Education higher degree research students writing for publication

McGregor, Rowena (2012) Education higher degree research students writing for publication. Masters by Research thesis, Queensland University of Technology.


Higher Degree Research (HDR) student publications are increasingly valued by students, by professional communities and by research institutions. Peer-reviewed publications form the HDR student writer's publication track record and increase competitiveness in employment and research funding opportunities. These publications also make the results of HDR student research available to the community in accessible formats. HDR student publications are also valued by universities because they provide evidence of institutional research activity within a field and attract a return on research performance. However, although publications are important to multiple stakeholders, many Education HDR students do not publish the results of their research. Hence, an investigation of Education HDR graduates who submitted work for publication during their candidacy was undertaken.

This multiple, explanatory case study investigated six recent Education HDR graduates who had submitted work to peer-reviewed outlets during their candidacy. The conceptual framework supported an analysis of the development of Education HDR student writing using Alexander's (2003, 2004) Model of Domain Learning which focuses on expertise, and Lave and Wenger's (1991) situated learning within a community of practice. Within this framework, the study investigated how these graduates were able to submit or publish their research despite their relative lack of writing expertise.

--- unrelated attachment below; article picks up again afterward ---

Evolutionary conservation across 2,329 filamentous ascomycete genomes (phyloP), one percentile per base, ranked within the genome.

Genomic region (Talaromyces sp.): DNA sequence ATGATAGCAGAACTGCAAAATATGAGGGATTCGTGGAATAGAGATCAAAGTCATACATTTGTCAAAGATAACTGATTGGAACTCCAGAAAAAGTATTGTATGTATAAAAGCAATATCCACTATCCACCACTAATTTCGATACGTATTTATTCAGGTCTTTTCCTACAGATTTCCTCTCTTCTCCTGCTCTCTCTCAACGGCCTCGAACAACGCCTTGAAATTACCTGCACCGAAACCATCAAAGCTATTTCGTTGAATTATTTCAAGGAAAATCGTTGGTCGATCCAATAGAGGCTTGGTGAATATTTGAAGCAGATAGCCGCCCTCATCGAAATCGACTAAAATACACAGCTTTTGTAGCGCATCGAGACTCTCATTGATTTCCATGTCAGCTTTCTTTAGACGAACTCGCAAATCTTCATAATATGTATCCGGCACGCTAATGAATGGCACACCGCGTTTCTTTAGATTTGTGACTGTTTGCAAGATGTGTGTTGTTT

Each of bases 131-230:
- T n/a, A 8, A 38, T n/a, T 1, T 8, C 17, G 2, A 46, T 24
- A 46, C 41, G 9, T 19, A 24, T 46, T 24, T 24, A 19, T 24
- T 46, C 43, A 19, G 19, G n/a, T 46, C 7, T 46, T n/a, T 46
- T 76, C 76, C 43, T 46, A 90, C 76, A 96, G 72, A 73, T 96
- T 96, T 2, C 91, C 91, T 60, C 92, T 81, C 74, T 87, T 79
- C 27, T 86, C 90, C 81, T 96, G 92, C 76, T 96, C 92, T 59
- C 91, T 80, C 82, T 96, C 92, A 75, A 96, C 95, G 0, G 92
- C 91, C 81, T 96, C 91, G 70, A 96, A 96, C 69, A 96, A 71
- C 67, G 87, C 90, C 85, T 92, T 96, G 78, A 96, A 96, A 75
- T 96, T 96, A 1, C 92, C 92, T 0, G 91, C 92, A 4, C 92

Case data were gathered through interviews and from graduate publication records. Contextual data were collected through graduate interviews, from Faculty and university documents, and through interviews with two Education HDR supervisors. Directed content analysis was applied to all data to ascertain the support available in the research training environment. Thematic analysis of graduate and supervisor interviews was then undertaken to reveal further information on training opportunities accessed by the HDR graduates. Pattern matching of all interview transcripts provided information on how the HDR graduates developed writing expertise. Finally, explanation building was used to determine causal links between the training accessed by the graduates and their writing expertise.

The results demonstrated that Education HDR graduates developed publications and some level of expertise simultaneously within communities of practice. Students were largely supported by supervisors who played a critical role. They facilitated communities of practice and largely mediated HDR engagement in other training opportunities. However, supervisor support alone did not ensure that the HDR graduates developed writing expertise. Graduates who appeared to develop the most expertise, and produce a number of publications reported experiencing both a sustained period of engagement within one community of practice, and participation in multiple communities of practice.

The implications for the MDL theory, as applied to academic writing, suggests that communities of practice can assist learners to progress from initial contact with a new domain of interest through to competence. The implications for research training include the suggestion that supervisors as potentially crucial supporters of HDR student writing for publication should themselves be active publishers. Also, Faculty or university sponsorship of communities of practice focussed on HDR student writing for publication could provide effective support for the development of HDR student writing expertise and potentially increase the number of their peer-reviewed publications.

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ID Code: 63275
Item Type: QUT Thesis (Masters by Research)
Supervisor: Diezmann, Carmel
Keywords: higher degree research students, communities of practice, expertise, legitimate peripheral participation, model of domain learning, novice writers, scholarly publication, writing for publication
Divisions: Current > Research Centres > Office of Education Research
Current > QUT Faculties and Divisions > Faculty of Education
Institution: Queensland University of Technology
Deposited On: 10 Oct 2013 05:08
Last Modified: 09 Sep 2015 07:02

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